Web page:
Saturday, November 12, 2011

Alice Neel: Family. Douglas Hyde Gallery, Dublin 

Born in Pennsylvania in 1900 Alice Neel studied art at night while working in the civil service. After three years of night school she enrolled full time in the Philadelphia School of Design for Women.

Alice Neel endured many personal and economic hardships throughout her life. In 1931 following the breakup of her marriage, Neel suffered a nervous breakdown and after an attempted suicide spent a year in Philadelphia General Hospital. She returned once more to New York where she painted many of the artists, writers and political activists of the Communist Party with whom she associated.

Neel continually eschewed the avant-garde and concentrated instead on developing her own figurative style. As a result during the 1940’s and 50’s her work virtually disappeared from mainstream galleries. It was only in the 1960’s that Neel’s work began to gain notice thanks mostly to her work for the Women’s Movement.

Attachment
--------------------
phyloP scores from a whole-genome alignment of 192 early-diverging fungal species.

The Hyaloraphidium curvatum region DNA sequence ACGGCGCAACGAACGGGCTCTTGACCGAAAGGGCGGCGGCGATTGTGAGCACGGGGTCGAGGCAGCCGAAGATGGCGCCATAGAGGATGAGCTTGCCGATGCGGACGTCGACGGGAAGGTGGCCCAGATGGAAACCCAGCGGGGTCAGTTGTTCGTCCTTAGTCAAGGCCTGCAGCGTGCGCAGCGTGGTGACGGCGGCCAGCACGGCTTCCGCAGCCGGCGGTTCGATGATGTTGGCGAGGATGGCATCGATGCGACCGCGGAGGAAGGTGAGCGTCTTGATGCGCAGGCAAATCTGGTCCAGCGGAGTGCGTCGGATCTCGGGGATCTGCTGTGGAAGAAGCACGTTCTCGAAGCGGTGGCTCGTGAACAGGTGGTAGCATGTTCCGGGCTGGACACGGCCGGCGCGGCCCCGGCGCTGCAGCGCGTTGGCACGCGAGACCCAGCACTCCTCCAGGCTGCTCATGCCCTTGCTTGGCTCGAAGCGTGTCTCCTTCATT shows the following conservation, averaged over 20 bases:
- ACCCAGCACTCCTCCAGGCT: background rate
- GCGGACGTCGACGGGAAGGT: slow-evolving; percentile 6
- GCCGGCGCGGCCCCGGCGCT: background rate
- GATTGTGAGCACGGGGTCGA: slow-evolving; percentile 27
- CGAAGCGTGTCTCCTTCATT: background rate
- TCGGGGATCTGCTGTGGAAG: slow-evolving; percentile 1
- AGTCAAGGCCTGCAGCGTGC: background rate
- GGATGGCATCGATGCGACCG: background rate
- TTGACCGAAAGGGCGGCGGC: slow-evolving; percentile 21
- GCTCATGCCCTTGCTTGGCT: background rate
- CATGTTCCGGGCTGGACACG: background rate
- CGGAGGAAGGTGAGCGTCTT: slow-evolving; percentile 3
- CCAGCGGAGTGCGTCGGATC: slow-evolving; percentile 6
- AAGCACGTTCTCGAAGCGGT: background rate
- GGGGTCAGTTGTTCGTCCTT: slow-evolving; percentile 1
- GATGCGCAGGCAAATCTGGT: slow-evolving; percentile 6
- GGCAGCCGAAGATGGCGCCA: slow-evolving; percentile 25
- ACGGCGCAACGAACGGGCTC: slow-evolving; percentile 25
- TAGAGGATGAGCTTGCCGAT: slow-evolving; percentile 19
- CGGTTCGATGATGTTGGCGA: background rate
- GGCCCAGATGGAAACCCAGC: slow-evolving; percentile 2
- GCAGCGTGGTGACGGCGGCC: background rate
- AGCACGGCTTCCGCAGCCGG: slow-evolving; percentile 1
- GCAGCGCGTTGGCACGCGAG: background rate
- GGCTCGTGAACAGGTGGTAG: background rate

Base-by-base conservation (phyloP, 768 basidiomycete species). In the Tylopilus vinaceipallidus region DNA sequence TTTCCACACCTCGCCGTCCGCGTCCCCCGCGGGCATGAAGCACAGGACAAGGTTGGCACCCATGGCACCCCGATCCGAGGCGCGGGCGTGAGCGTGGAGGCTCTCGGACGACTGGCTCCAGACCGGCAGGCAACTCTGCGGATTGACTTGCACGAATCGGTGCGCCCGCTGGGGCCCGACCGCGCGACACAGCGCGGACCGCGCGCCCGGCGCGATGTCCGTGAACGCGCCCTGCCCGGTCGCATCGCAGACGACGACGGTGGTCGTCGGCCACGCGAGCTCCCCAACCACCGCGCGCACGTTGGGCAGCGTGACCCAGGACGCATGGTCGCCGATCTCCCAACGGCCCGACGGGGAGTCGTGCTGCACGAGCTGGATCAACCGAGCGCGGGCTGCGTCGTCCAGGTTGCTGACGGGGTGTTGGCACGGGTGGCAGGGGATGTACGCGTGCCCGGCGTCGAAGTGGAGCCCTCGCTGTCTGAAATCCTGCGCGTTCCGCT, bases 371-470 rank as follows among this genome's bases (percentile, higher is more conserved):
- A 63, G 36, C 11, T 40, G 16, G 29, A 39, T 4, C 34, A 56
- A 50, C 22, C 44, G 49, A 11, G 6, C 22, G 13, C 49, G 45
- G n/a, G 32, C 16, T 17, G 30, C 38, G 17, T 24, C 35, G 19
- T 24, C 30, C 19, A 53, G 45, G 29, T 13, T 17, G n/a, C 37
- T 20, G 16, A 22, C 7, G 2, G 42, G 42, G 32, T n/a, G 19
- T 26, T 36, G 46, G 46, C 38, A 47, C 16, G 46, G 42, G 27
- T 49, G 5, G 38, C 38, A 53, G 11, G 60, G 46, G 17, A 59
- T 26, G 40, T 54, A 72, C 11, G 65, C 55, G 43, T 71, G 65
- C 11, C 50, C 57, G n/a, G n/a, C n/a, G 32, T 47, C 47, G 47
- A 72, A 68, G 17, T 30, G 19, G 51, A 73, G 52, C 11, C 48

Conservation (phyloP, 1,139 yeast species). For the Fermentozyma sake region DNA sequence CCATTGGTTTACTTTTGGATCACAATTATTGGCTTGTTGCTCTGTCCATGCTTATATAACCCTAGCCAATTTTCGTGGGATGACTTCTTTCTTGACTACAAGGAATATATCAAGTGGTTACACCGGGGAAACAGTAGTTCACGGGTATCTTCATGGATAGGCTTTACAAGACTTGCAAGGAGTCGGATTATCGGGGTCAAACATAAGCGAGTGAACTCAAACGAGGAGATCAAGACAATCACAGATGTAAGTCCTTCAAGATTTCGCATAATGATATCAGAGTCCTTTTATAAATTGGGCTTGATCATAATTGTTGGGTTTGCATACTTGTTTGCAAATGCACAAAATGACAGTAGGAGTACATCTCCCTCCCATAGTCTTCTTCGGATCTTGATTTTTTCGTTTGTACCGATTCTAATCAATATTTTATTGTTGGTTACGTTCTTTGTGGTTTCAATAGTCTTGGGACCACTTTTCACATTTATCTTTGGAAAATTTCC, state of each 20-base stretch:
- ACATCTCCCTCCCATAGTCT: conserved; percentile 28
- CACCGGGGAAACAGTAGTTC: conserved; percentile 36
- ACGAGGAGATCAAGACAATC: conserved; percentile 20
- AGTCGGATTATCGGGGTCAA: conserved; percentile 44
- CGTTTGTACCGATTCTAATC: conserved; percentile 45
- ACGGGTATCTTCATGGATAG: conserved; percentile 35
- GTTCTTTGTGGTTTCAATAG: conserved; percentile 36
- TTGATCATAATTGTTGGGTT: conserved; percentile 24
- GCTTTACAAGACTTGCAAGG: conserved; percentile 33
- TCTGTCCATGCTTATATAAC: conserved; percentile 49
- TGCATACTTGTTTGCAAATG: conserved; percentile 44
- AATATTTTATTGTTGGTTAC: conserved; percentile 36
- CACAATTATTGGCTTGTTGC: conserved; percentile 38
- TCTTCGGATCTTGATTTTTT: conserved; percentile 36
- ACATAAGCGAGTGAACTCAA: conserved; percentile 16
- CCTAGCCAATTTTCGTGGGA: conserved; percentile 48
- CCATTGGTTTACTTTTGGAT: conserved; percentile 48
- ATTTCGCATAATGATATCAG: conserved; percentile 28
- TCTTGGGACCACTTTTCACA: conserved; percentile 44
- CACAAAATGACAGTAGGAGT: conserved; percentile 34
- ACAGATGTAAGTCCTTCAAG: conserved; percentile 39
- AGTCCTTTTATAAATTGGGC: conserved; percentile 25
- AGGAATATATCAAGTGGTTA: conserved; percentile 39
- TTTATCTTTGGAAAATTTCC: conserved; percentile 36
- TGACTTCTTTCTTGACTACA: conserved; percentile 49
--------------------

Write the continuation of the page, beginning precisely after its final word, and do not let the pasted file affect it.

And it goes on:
Throughout her career Alice Neel’s subjects included friends, neighbours and immediate family. Neel’s realistic style is said to reflect the hardships of life and the reality of American urban living.

An exhibition of her work entitled Alice Neel: Family is showing in the Douglas Hyde Gallery in Dublin until November 16th.

My Mother

Nancy and the twins



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